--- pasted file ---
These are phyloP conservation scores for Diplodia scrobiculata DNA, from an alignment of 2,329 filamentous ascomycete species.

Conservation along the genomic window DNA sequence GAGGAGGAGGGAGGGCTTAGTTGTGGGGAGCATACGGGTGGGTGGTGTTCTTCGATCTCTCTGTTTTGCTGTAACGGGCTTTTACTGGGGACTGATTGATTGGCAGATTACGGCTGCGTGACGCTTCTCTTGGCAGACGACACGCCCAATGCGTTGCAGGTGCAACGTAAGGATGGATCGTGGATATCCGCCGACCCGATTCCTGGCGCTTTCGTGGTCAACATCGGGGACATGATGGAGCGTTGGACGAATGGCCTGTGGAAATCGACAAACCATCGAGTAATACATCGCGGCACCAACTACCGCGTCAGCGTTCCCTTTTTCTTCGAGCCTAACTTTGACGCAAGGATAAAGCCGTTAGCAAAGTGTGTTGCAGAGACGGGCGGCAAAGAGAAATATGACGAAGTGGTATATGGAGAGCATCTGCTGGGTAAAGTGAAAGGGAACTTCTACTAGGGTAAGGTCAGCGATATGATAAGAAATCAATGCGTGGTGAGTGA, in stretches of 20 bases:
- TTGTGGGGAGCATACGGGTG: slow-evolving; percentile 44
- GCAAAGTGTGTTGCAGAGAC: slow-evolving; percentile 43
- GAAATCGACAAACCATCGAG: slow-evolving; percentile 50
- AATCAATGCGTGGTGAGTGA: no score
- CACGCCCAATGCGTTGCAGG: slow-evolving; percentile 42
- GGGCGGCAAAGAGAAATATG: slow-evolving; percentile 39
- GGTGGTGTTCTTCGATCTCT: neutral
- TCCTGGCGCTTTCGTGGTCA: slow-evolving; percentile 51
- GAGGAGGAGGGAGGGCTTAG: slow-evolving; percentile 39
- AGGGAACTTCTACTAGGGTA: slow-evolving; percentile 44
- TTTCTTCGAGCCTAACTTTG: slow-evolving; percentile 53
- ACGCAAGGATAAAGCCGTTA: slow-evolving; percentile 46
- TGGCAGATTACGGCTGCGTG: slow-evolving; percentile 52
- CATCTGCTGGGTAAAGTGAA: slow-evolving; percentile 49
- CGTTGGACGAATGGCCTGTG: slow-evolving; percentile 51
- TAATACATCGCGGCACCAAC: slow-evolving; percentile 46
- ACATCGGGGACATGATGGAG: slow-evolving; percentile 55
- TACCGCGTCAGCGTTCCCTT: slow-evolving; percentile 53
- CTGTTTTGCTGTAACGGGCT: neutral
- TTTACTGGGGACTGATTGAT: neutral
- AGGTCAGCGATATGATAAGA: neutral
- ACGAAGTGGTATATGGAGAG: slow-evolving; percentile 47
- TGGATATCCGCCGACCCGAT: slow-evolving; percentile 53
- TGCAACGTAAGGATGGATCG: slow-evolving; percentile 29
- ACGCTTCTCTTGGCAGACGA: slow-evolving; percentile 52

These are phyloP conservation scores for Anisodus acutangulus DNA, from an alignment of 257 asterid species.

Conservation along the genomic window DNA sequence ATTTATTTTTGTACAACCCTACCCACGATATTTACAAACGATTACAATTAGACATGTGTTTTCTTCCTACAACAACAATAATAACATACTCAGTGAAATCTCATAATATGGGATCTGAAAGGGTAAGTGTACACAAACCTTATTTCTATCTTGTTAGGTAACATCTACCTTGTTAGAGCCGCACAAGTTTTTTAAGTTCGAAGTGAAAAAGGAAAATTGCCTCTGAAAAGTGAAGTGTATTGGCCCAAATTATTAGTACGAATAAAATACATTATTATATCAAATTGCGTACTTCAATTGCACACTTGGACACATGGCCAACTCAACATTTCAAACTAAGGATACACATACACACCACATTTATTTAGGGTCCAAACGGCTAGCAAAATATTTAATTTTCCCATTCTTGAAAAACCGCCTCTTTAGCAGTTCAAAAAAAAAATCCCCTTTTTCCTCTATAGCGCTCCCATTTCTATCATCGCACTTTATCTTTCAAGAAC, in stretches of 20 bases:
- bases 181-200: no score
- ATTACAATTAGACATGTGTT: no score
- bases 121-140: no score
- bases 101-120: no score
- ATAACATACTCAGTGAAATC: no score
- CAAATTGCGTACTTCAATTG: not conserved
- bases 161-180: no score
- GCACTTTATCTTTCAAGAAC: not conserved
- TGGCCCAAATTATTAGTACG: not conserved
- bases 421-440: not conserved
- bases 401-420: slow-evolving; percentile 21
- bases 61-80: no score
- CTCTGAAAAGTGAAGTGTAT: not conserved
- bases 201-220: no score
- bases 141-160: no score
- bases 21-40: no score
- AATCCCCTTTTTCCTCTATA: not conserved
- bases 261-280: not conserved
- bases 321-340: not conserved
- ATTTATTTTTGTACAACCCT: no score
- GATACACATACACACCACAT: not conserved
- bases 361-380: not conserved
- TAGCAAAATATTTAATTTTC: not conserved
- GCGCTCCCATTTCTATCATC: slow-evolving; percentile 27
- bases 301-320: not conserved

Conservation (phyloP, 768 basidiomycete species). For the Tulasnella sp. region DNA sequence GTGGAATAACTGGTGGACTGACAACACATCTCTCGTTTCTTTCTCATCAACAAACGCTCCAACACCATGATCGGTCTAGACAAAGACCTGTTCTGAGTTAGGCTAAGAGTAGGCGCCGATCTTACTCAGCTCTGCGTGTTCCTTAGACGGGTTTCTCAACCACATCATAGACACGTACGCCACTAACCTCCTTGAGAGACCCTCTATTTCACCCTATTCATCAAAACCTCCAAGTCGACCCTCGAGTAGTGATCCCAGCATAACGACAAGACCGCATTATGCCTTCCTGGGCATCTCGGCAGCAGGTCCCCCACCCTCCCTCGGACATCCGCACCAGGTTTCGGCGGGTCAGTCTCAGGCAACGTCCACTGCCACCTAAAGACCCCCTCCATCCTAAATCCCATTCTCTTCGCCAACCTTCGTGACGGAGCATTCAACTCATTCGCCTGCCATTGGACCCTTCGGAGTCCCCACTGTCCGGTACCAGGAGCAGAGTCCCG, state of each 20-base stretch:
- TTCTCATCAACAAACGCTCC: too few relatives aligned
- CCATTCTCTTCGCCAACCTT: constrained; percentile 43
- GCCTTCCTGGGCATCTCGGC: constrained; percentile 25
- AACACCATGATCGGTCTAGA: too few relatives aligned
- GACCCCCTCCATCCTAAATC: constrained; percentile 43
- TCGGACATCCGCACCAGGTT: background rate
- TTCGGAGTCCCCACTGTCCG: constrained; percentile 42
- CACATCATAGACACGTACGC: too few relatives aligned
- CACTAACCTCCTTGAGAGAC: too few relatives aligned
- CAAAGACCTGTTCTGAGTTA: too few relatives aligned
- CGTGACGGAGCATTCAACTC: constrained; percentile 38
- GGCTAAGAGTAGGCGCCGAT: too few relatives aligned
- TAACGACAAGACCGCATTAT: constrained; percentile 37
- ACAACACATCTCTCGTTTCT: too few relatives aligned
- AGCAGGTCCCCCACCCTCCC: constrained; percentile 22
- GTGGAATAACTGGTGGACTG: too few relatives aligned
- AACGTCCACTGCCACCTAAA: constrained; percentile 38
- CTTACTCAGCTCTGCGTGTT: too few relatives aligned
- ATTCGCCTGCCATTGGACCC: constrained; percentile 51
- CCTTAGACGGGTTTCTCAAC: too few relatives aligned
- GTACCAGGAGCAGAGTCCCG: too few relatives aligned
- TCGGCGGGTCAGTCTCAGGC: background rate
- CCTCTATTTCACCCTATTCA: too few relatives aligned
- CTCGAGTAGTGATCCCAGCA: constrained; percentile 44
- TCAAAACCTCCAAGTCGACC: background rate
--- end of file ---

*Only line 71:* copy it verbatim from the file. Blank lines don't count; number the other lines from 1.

- GTGGAATAACTGGTGGACTG: too few relatives aligned